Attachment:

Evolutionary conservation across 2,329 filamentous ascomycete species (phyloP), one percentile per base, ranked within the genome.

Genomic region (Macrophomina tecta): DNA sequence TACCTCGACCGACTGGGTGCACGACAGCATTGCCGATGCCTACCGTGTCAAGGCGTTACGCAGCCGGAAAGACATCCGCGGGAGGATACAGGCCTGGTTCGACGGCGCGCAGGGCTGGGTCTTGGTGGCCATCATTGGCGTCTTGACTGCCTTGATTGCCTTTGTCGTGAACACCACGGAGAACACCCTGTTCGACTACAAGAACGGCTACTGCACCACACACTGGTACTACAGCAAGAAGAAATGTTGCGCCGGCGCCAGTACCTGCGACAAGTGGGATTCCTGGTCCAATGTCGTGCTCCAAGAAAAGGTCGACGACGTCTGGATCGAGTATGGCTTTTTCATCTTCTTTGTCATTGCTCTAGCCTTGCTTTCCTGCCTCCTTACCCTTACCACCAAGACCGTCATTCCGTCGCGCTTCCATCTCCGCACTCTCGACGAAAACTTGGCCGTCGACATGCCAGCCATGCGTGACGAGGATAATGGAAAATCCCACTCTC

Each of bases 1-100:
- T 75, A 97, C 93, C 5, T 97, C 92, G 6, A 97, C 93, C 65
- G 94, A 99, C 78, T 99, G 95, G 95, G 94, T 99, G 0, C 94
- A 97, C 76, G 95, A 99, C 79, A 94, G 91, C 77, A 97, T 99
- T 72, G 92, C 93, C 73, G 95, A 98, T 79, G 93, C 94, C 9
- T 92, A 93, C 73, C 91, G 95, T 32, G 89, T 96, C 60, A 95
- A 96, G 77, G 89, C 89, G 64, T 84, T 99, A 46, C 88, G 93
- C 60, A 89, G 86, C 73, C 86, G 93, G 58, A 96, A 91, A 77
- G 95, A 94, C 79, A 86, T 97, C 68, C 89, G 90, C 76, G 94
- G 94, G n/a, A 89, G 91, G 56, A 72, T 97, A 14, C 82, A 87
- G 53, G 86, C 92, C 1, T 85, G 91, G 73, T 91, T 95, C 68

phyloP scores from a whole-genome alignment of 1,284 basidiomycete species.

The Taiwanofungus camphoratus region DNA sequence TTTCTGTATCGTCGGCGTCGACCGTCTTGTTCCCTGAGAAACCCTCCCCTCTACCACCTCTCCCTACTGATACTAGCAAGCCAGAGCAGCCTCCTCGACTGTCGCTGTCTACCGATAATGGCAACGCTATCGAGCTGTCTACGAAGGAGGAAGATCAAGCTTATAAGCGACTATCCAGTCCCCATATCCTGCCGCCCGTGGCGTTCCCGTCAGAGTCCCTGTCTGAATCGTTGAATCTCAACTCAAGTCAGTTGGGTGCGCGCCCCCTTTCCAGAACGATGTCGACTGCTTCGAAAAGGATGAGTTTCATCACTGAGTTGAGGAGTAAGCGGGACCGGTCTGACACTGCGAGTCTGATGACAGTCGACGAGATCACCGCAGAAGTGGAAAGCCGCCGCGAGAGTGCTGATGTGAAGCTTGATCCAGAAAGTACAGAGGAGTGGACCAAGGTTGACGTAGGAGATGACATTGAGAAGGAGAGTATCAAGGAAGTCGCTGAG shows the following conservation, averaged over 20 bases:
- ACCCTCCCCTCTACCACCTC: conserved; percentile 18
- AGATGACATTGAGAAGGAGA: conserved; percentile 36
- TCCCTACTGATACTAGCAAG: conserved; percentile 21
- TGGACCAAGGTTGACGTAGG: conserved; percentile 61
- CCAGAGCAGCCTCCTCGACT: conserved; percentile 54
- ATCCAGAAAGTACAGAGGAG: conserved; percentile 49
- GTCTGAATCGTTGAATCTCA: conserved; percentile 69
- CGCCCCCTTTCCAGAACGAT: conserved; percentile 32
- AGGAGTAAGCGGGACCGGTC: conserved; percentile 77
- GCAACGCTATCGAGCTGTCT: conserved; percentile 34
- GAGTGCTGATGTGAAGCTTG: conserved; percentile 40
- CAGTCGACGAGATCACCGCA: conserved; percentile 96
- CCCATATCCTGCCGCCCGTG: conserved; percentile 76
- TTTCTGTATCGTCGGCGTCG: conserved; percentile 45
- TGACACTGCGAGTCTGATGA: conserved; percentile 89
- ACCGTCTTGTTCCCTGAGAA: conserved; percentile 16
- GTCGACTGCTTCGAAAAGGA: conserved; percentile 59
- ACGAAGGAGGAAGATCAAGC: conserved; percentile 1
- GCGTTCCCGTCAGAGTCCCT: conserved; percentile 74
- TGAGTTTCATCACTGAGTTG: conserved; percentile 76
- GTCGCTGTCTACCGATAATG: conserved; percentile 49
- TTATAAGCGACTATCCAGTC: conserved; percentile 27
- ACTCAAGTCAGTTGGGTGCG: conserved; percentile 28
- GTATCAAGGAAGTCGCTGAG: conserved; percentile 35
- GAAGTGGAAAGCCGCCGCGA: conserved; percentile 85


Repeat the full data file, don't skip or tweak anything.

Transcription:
Evolutionary conservation across 2,329 filamentous ascomycete species (phyloP), one percentile per base, ranked within the genome.

Genomic region (Macrophomina tecta): DNA sequence TACCTCGACCGACTGGGTGCACGACAGCATTGCCGATGCCTACCGTGTCAAGGCGTTACGCAGCCGGAAAGACATCCGCGGGAGGATACAGGCCTGGTTCGACGGCGCGCAGGGCTGGGTCTTGGTGGCCATCATTGGCGTCTTGACTGCCTTGATTGCCTTTGTCGTGAACACCACGGAGAACACCCTGTTCGACTACAAGAACGGCTACTGCACCACACACTGGTACTACAGCAAGAAGAAATGTTGCGCCGGCGCCAGTACCTGCGACAAGTGGGATTCCTGGTCCAATGTCGTGCTCCAAGAAAAGGTCGACGACGTCTGGATCGAGTATGGCTTTTTCATCTTCTTTGTCATTGCTCTAGCCTTGCTTTCCTGCCTCCTTACCCTTACCACCAAGACCGTCATTCCGTCGCGCTTCCATCTCCGCACTCTCGACGAAAACTTGGCCGTCGACATGCCAGCCATGCGTGACGAGGATAATGGAAAATCCCACTCTC

Each of bases 1-100:
- T 75, A 97, C 93, C 5, T 97, C 92, G 6, A 97, C 93, C 65
- G 94, A 99, C 78, T 99, G 95, G 95, G 94, T 99, G 0, C 94
- A 97, C 76, G 95, A 99, C 79, A 94, G 91, C 77, A 97, T 99
- T 72, G 92, C 93, C 73, G 95, A 98, T 79, G 93, C 94, C 9
- T 92, A 93, C 73, C 91, G 95, T 32, G 89, T 96, C 60, A 95
- A 96, G 77, G 89, C 89, G 64, T 84, T 99, A 46, C 88, G 93
- C 60, A 89, G 86, C 73, C 86, G 93, G 58, A 96, A 91, A 77
- G 95, A 94, C 79, A 86, T 97, C 68, C 89, G 90, C 76, G 94
- G 94, G n/a, A 89, G 91, G 56, A 72, T 97, A 14, C 82, A 87
- G 53, G 86, C 92, C 1, T 85, G 91, G 73, T 91, T 95, C 68

phyloP scores from a whole-genome alignment of 1,284 basidiomycete species.

The Taiwanofungus camphoratus region DNA sequence TTTCTGTATCGTCGGCGTCGACCGTCTTGTTCCCTGAGAAACCCTCCCCTCTACCACCTCTCCCTACTGATACTAGCAAGCCAGAGCAGCCTCCTCGACTGTCGCTGTCTACCGATAATGGCAACGCTATCGAGCTGTCTACGAAGGAGGAAGATCAAGCTTATAAGCGACTATCCAGTCCCCATATCCTGCCGCCCGTGGCGTTCCCGTCAGAGTCCCTGTCTGAATCGTTGAATCTCAACTCAAGTCAGTTGGGTGCGCGCCCCCTTTCCAGAACGATGTCGACTGCTTCGAAAAGGATGAGTTTCATCACTGAGTTGAGGAGTAAGCGGGACCGGTCTGACACTGCGAGTCTGATGACAGTCGACGAGATCACCGCAGAAGTGGAAAGCCGCCGCGAGAGTGCTGATGTGAAGCTTGATCCAGAAAGTACAGAGGAGTGGACCAAGGTTGACGTAGGAGATGACATTGAGAAGGAGAGTATCAAGGAAGTCGCTGAG shows the following conservation, averaged over 20 bases:
- ACCCTCCCCTCTACCACCTC: conserved; percentile 18
- AGATGACATTGAGAAGGAGA: conserved; percentile 36
- TCCCTACTGATACTAGCAAG: conserved; percentile 21
- TGGACCAAGGTTGACGTAGG: conserved; percentile 61
- CCAGAGCAGCCTCCTCGACT: conserved; percentile 54
- ATCCAGAAAGTACAGAGGAG: conserved; percentile 49
- GTCTGAATCGTTGAATCTCA: conserved; percentile 69
- CGCCCCCTTTCCAGAACGAT: conserved; percentile 32
- AGGAGTAAGCGGGACCGGTC: conserved; percentile 77
- GCAACGCTATCGAGCTGTCT: conserved; percentile 34
- GAGTGCTGATGTGAAGCTTG: conserved; percentile 40
- CAGTCGACGAGATCACCGCA: conserved; percentile 96
- CCCATATCCTGCCGCCCGTG: conserved; percentile 76
- TTTCTGTATCGTCGGCGTCG: conserved; percentile 45
- TGACACTGCGAGTCTGATGA: conserved; percentile 89
- ACCGTCTTGTTCCCTGAGAA: conserved; percentile 16
- GTCGACTGCTTCGAAAAGGA: conserved; percentile 59
- ACGAAGGAGGAAGATCAAGC: conserved; percentile 1
- GCGTTCCCGTCAGAGTCCCT: conserved; percentile 74
- TGAGTTTCATCACTGAGTTG: conserved; percentile 76
- GTCGCTGTCTACCGATAATG: conserved; percentile 49
- TTATAAGCGACTATCCAGTC: conserved; percentile 27
- ACTCAAGTCAGTTGGGTGCG: conserved; percentile 28
- GTATCAAGGAAGTCGCTGAG: conserved; percentile 35
- GAAGTGGAAAGCCGCCGCGA: conserved; percentile 85